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Federal Labor Laws and Employment Discrimination

By Edited Aug 29, 2016 1 1

The effects of federal labor laws on the society

Labor laws of the United States of America

One works in an office, a factory, an enterprise or runs his own business to meet his daily needs and those of his family's. To set a worker's perspective on the amount of his compensation that he will receive on a particular day, giving him discretion as to the pace of his work, the federal government enacted the Fair Labor Standards Act (FLSA) of 1938 which sets the minimum wage. Currently, the average minimum wage is $5.15/hour. It is a fact than when one works, he puts particular emphasis on work performance because a good job performance means promotion. And promotion means higher compensation.

But nowadays this trend is not usually followed, and in fact always violated everywhere. Although employers meet the minimum wage criterion in paying salaries, some workers work in hazardous environments that their salaries are not commensurate to the work they are doing. Still some indivi

Federal Law Employment And Discrimination
duals are overworked but are underpaid, and to some extent, the workers are not given the benefits entitled to them by the provisions of law. This is aggravated by the fact that employers are given latitude in the determination of compensation levels. These salary/wage violations create legal problems for a certain organization employing the services of the employees.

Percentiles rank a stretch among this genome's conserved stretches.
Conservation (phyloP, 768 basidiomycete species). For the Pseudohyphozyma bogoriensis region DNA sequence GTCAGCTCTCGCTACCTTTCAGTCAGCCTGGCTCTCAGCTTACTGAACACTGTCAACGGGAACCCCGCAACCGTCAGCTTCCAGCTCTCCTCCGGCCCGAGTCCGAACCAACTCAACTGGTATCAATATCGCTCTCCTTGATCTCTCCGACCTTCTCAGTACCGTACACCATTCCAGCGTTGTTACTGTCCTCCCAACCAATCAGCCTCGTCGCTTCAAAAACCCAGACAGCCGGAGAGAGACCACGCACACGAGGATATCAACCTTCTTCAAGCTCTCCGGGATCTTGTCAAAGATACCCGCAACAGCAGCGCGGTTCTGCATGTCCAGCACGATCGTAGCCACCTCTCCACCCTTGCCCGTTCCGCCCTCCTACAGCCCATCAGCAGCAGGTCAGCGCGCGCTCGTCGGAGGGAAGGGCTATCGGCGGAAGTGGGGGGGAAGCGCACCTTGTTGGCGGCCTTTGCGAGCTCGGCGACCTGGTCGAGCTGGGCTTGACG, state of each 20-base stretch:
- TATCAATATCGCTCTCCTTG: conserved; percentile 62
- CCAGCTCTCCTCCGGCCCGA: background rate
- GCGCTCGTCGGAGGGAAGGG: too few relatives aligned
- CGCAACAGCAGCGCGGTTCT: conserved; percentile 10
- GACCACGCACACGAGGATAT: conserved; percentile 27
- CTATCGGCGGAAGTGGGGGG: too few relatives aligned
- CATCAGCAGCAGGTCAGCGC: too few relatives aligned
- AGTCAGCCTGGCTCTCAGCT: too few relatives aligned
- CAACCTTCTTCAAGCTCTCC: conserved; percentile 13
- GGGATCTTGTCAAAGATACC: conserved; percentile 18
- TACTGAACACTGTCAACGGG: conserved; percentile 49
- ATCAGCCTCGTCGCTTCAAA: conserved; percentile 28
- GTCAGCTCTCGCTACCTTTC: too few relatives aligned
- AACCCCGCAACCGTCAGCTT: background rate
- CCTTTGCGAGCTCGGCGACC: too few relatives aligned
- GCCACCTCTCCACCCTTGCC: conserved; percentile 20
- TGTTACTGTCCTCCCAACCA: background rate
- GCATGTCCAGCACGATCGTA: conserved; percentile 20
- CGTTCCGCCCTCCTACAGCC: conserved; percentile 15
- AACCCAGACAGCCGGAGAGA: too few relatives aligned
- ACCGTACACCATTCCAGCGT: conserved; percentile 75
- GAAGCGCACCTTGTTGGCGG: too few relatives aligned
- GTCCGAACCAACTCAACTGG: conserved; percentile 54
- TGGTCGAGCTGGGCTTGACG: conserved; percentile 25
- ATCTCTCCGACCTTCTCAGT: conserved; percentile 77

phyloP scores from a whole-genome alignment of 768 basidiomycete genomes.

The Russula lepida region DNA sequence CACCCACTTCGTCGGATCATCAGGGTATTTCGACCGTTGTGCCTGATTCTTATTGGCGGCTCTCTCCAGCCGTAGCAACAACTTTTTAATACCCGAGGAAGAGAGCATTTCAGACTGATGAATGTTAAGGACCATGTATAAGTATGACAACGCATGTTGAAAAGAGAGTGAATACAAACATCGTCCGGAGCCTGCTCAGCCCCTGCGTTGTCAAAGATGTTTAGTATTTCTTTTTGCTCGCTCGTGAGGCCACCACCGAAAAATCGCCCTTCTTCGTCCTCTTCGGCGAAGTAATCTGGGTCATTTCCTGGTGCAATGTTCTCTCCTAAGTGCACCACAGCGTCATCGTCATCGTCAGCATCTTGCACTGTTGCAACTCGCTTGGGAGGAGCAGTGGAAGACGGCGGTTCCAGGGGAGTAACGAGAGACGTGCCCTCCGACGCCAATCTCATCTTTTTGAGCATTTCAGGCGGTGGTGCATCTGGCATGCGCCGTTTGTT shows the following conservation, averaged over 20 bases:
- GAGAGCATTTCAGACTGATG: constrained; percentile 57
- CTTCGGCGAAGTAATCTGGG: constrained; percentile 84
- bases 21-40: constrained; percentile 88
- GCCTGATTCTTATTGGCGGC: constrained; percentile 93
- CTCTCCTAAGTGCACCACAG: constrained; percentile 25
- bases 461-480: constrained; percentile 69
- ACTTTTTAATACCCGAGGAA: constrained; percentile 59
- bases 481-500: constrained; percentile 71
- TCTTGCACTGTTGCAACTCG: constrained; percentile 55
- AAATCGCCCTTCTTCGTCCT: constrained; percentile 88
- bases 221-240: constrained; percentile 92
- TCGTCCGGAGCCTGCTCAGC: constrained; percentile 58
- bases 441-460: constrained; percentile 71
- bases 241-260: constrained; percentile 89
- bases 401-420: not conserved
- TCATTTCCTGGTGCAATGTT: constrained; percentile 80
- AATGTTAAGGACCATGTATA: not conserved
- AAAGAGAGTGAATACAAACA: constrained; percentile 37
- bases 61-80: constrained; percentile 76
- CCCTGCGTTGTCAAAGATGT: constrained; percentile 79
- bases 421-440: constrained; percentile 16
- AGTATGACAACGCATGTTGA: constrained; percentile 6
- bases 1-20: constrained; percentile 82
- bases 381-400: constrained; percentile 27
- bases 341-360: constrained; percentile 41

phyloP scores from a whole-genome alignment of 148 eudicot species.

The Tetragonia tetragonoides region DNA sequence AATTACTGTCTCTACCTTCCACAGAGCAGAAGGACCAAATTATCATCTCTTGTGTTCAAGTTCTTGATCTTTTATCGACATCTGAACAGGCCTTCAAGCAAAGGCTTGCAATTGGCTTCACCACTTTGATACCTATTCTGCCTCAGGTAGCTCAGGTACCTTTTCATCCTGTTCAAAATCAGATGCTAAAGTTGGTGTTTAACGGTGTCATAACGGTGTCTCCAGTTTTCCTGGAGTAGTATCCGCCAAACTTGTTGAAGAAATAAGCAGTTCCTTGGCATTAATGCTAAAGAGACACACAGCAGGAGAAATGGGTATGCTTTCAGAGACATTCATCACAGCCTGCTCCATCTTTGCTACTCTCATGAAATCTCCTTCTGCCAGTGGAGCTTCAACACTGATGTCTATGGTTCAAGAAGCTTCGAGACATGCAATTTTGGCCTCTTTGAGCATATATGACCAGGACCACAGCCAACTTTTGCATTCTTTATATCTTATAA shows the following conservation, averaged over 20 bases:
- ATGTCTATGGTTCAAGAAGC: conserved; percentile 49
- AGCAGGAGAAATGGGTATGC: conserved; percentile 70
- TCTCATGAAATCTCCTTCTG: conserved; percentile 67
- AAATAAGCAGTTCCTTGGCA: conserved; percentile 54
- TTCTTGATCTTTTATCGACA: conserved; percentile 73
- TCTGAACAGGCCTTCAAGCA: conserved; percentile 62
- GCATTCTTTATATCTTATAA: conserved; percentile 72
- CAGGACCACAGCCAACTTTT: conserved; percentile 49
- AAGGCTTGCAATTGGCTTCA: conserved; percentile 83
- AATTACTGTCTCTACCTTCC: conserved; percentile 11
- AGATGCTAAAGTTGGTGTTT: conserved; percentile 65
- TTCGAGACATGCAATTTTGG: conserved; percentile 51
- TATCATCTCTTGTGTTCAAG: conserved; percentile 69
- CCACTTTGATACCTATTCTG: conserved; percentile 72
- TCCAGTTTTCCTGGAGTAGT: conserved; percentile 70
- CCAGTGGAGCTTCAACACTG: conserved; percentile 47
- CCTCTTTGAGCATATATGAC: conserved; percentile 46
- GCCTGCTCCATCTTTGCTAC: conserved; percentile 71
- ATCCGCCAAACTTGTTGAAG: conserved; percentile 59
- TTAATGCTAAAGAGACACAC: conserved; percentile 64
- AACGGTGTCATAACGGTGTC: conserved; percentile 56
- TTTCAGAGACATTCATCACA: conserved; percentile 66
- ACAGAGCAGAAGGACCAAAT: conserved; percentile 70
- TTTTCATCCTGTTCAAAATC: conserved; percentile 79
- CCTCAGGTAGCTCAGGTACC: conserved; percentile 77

Contemporary times have seen so many unfair labor practices committed by employers from both the public and private sectors that even the legal system cannot catch up in dispensing justice to each and every labor case, tackling compensation problems in particular. Yet, one of the several laws enacted was the Equal Pay Act, which ensures that business organizations do not engage in gender-based wage discrimination for workers who perform the same work in the same establishment.

For the benefit of the two parties, and not to strain the employer-employee relationship, some practices should be observed like reviewing periodically the compensation to the employee if it meets the requirements under the law and rapid-reviewing and providing solutions to compensation disparities. In this way, employers are protected from lawsuits, and at the same time employees are satisfied.



Aug 18, 2010 1:13am
Just a tiny correction.

The national minimum wage set by the FLSA is at $7.25 since 2007.

In addition, the minimum wage that will be followed by employers who are covered by both the FLSA and state labor laws will be the rate that is more beneficial to the employee.
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